“So our picture opens with a series of impressions of the conductor and the players. Then the music begins to suggest other things to your imagination. They might be, oh, just masses of color or they may be cloud forms or great landscapes or vague shadows or geometrical objects floating in space.”

Since we see absolutely everything Deems just suggested, he is either going far too in-depth with his narration or he is the greatest psychic the world has ever known.

“I am peering into your soul.”

“Toccata and Fugue” has often been criticized as being the most boring sequence in Fantasia. I couldn’t disagree more. What could have been a dreary, bizarre mesh of discord and confusion instead becomes an abstract painting enlivened with pure inventiveness and imagination. In its own way, there is a chronology and an intelligent progression to the piece.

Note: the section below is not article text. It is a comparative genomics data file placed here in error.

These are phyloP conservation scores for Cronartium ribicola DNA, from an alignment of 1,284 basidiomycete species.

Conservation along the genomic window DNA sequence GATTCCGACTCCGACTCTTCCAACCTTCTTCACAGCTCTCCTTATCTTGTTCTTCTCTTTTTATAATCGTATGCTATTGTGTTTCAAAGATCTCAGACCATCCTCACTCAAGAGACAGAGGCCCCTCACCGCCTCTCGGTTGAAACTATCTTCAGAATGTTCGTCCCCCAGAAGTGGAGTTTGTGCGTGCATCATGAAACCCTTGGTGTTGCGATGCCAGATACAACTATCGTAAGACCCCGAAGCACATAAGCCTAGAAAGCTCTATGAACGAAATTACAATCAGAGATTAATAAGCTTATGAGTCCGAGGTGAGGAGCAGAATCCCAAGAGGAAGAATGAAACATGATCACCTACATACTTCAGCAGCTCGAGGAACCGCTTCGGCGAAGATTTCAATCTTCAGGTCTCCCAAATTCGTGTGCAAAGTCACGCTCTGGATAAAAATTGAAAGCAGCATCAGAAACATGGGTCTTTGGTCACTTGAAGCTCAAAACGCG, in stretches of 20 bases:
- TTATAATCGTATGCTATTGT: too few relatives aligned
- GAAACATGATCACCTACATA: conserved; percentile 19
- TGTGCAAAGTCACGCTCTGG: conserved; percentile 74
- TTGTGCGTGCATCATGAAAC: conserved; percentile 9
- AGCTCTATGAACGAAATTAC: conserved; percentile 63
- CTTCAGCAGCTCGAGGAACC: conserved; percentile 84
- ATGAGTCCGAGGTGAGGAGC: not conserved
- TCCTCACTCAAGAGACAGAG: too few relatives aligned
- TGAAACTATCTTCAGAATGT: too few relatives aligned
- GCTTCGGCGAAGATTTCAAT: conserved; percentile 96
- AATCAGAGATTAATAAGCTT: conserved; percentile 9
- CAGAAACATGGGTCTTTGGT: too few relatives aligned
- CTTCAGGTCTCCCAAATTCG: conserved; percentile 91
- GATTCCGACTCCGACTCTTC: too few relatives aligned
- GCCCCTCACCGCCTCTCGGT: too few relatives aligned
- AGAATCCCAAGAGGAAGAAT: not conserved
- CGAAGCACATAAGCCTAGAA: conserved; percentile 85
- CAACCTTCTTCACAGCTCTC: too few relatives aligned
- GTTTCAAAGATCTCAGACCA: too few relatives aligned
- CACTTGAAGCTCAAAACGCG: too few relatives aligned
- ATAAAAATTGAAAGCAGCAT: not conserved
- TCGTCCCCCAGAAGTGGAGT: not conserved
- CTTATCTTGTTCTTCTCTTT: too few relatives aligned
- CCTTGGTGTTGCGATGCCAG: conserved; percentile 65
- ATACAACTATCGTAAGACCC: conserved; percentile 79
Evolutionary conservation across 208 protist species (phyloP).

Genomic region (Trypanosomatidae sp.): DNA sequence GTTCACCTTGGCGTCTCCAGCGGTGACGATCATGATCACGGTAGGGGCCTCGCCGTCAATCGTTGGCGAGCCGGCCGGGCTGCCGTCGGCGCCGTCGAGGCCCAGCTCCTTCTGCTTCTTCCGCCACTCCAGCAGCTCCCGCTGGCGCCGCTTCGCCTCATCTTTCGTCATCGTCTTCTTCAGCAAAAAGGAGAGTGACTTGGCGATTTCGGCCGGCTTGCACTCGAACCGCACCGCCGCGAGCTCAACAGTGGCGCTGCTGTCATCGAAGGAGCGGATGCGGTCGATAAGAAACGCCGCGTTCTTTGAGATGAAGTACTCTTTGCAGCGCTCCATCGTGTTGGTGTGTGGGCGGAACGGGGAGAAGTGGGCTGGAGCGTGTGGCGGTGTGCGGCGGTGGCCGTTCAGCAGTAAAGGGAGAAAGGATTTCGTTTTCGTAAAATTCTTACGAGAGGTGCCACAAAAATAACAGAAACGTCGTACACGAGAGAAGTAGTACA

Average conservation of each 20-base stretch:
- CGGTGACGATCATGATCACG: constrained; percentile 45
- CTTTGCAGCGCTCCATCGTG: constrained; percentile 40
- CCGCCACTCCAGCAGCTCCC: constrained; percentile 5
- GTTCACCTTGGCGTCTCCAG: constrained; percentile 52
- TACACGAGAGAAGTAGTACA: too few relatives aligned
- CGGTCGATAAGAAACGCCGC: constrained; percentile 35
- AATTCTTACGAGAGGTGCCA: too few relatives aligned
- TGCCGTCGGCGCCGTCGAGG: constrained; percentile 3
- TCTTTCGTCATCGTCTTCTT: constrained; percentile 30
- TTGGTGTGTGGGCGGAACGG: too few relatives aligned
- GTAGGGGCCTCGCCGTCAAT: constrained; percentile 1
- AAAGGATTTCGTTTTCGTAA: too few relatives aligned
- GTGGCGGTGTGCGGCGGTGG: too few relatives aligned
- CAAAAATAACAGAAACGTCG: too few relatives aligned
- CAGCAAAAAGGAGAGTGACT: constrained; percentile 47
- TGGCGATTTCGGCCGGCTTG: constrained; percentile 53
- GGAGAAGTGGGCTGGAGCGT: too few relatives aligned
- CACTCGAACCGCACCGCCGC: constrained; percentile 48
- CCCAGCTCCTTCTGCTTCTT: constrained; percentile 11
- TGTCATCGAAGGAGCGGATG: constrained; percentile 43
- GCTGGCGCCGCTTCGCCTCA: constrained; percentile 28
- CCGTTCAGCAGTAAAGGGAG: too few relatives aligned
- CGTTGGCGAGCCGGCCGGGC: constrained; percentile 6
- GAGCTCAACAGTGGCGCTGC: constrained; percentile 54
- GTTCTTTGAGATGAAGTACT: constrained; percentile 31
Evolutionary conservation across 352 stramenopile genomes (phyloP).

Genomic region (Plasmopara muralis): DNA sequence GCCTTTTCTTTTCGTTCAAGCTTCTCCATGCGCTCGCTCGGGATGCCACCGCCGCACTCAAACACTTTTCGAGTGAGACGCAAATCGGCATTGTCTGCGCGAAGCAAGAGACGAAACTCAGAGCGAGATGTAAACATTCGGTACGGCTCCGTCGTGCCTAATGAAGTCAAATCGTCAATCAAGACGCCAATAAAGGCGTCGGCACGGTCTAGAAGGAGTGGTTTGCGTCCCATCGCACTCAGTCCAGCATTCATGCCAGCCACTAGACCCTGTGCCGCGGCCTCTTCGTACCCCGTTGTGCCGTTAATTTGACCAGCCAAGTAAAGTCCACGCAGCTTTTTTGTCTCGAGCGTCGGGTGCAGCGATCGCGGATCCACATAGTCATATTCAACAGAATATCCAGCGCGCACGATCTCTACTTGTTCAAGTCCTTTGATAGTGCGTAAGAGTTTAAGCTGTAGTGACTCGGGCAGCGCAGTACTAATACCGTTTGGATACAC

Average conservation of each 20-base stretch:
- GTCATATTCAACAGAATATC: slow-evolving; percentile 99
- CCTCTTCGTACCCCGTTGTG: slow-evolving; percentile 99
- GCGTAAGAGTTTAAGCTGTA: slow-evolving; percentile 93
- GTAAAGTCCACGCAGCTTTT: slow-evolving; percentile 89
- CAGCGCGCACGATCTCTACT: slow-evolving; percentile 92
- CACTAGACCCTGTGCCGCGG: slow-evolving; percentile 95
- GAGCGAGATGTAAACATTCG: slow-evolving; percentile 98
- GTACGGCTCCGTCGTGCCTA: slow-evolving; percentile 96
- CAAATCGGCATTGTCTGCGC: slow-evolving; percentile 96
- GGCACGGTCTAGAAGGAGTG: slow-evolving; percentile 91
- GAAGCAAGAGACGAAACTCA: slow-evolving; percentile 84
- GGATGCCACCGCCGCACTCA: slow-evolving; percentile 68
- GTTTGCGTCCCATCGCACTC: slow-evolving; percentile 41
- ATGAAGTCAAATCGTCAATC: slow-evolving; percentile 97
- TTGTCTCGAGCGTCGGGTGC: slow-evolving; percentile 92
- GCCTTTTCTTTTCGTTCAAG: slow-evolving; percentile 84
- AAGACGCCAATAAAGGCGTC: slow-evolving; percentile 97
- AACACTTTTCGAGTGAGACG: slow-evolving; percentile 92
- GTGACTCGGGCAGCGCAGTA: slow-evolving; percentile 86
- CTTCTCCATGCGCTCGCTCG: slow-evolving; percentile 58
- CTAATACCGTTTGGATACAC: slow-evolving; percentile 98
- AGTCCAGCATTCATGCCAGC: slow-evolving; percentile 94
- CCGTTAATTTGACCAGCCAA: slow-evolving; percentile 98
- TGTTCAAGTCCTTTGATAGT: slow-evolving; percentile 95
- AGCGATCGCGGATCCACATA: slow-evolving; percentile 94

The sequence begins with the orchestra playing as lights and shadows begin to engulf the picture…


…before taking flight into their own separate entities. Shapes begin to form, reminiscent of the musical instruments playing. These instrumental shapes segues into more abstract forms and lines accenting the different beats in the music.


Finally, the whole sequence comes full circle to a spectacular crescendo with conductor Leopold Stokowski literally conducting the moving images.

Either that, or global warming is far worse than we realized.
Either that, or global warming is far worse than we realized.